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It's always worthwhile to take some time to try to figure it out by yourself. But eventually there's a point where you're unsure how much more time it would take to figure it out by yourself (which could take far longer than you originally think), and when asking for help could be more helpful.

So for analytical or computational research, what are some guidelines for when you should ask for help (from either your adviser, other grad students, or other researchers) when you get stuck?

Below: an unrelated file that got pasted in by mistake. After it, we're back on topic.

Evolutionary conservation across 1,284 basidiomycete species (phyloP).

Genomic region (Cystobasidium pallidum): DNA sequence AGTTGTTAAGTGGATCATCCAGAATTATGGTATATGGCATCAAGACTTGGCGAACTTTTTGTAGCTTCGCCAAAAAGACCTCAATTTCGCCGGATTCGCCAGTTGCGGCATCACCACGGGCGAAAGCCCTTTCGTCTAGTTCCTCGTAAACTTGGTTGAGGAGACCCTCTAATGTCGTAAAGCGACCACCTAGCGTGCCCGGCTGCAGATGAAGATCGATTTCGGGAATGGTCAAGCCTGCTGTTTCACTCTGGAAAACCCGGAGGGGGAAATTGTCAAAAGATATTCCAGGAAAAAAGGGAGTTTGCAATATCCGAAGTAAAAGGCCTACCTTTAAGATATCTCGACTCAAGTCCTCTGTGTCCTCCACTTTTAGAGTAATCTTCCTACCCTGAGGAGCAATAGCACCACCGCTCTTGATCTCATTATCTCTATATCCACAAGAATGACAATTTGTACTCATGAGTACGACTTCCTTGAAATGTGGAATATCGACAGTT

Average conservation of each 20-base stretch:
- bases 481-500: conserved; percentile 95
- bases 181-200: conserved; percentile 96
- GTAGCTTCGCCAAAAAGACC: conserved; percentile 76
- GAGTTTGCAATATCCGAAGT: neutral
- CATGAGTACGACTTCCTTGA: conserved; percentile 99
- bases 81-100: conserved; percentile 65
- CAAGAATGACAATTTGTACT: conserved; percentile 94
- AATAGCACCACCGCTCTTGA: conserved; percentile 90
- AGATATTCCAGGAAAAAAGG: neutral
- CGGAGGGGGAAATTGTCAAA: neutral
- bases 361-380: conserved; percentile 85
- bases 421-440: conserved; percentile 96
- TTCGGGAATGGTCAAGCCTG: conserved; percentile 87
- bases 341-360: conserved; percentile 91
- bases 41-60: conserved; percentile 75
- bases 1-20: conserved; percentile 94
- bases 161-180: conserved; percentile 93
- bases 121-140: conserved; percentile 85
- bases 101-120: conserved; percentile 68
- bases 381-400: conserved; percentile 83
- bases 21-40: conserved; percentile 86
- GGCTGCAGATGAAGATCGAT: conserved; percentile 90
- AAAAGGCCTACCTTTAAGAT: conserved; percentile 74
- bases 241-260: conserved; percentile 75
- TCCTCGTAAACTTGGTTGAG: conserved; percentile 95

1 Answer 1

It took me six months to gather the courage to talk to my research adviser when I was stuck on a project that I knew would "never" work. I should not have waited so long. The conversation we had was very helpful, got me back on track, and, more importantly, got me off the project.

If you are in the same place for more than two or three weeks, its time to have a frank discussion with your research adviser. It's unlikely that he or she knows that you are stuck. The best case scenario is that you have a plan to get unstuck. The worst case scenario is that you are no better off. If you already have a committee, then your next step is to go to the other committee members for help.